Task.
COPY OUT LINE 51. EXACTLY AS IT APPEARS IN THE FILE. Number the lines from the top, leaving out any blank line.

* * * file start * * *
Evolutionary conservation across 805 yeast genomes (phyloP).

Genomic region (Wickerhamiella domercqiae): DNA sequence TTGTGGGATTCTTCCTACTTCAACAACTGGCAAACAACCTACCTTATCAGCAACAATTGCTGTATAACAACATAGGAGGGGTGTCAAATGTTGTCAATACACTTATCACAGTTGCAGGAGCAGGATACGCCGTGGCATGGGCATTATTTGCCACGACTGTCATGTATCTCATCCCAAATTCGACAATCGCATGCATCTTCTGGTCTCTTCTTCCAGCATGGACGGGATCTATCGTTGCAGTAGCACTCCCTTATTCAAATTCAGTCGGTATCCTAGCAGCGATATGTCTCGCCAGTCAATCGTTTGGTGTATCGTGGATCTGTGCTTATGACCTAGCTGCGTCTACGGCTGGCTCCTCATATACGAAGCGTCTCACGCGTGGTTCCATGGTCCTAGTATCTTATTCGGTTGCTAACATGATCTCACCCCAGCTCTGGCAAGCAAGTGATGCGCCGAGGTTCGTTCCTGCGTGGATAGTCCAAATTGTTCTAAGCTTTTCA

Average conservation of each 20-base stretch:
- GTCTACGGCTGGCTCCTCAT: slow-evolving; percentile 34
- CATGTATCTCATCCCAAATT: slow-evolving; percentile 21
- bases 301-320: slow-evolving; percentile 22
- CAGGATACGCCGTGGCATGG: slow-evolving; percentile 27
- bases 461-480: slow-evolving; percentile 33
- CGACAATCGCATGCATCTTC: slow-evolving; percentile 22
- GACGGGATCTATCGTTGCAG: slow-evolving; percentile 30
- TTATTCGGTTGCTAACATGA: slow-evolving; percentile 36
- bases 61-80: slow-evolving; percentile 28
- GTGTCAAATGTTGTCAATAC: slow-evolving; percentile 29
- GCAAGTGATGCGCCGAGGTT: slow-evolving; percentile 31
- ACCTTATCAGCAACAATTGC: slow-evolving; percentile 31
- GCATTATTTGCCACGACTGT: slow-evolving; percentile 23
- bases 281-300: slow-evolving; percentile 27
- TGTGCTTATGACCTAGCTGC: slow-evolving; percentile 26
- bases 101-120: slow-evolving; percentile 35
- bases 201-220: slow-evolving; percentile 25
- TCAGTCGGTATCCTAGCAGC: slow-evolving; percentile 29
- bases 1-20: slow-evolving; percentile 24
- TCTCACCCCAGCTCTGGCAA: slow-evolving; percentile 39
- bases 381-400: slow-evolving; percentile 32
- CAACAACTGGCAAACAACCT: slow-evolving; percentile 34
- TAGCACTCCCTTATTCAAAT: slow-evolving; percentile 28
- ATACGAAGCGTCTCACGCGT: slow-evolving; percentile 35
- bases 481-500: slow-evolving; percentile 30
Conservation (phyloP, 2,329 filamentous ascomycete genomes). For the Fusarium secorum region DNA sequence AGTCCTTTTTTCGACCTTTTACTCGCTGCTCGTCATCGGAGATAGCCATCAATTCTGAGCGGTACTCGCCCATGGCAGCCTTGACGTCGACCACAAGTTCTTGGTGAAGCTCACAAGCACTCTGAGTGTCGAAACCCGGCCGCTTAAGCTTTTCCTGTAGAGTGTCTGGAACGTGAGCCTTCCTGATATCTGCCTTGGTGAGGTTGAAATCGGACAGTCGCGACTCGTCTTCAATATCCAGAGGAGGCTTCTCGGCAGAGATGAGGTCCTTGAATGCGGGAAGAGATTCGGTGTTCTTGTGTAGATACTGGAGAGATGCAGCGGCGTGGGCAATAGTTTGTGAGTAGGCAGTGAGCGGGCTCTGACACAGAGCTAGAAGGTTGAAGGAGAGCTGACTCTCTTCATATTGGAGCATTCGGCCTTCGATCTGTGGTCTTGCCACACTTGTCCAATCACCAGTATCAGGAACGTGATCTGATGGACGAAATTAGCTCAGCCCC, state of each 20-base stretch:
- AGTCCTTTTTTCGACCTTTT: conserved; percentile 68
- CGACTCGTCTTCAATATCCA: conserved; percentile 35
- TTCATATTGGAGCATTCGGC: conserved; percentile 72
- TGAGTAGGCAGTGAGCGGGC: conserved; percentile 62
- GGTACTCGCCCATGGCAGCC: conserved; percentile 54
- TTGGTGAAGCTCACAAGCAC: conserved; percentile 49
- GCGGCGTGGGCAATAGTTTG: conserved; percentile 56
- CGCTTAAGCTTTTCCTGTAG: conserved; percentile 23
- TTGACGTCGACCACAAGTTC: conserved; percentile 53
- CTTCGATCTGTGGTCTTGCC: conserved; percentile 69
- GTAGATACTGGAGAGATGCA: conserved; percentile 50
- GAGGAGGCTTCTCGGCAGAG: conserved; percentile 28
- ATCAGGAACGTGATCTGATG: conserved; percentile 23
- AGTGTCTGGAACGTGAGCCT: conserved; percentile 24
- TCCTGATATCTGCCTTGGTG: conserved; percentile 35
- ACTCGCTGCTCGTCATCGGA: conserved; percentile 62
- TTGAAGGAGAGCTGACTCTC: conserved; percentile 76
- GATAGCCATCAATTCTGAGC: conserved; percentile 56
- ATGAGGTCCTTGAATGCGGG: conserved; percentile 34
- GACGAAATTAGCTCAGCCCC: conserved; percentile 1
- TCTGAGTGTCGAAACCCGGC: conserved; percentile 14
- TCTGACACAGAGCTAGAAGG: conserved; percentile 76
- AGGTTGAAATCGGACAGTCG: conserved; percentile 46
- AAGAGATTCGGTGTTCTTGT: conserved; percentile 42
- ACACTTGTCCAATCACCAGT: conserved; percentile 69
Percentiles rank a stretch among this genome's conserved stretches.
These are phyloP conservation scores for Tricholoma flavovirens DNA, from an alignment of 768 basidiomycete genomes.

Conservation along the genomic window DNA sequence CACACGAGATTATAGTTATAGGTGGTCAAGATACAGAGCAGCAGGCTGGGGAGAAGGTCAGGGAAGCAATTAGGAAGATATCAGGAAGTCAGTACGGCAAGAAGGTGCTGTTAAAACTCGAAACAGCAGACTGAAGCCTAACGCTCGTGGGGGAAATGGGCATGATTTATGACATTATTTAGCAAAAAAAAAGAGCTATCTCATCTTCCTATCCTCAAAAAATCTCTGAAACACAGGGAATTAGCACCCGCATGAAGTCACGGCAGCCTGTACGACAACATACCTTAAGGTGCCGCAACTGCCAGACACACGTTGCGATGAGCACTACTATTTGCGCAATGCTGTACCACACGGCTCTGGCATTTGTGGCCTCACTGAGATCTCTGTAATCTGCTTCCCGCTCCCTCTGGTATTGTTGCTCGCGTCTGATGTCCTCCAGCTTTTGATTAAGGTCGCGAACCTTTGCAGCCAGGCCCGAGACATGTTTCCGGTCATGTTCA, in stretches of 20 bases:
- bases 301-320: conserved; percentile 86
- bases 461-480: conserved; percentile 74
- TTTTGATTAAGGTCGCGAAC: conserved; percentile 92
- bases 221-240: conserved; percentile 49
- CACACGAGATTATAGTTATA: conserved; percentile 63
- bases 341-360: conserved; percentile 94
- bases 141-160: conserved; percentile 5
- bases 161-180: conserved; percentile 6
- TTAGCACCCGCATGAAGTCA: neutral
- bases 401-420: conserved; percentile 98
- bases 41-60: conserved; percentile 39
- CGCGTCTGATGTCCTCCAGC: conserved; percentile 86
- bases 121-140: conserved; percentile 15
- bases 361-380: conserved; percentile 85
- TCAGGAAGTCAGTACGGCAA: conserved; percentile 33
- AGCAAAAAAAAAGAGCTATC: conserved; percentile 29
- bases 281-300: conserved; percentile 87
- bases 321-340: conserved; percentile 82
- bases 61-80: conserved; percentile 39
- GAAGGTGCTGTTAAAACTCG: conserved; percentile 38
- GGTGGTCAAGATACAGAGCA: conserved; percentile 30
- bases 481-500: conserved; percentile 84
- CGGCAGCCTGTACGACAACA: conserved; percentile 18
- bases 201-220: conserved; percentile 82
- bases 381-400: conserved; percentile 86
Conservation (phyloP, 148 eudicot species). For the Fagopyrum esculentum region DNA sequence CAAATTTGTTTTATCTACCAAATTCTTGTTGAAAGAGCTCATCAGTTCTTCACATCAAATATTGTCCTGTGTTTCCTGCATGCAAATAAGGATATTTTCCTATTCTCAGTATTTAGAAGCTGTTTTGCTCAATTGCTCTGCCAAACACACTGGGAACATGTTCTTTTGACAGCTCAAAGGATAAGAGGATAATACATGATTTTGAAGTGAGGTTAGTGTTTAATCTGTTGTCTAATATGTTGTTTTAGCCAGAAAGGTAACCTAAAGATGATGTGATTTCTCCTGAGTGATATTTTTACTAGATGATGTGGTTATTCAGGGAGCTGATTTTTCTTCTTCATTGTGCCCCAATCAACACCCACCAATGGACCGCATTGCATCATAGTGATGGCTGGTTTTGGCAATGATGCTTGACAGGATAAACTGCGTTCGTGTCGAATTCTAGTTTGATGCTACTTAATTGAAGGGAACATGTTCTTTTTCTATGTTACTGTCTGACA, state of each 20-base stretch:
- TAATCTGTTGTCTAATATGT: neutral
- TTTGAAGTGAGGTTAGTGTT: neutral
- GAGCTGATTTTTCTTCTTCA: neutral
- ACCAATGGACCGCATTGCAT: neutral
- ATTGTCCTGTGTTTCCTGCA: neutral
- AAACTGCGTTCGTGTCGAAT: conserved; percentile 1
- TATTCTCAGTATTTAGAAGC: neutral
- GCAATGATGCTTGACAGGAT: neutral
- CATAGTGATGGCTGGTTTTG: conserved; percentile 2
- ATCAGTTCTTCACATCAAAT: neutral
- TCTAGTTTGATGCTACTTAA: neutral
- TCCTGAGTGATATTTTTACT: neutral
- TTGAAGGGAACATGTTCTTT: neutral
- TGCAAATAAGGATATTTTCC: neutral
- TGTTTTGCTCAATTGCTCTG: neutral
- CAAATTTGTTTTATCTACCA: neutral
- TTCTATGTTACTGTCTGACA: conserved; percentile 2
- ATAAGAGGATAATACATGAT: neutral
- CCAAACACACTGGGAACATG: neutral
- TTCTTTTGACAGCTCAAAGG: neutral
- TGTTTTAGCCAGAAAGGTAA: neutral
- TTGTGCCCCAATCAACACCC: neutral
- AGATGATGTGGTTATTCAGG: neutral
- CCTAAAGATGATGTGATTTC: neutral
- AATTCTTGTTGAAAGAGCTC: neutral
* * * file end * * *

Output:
- TCTGACACAGAGCTAGAAGG: conserved; percentile 76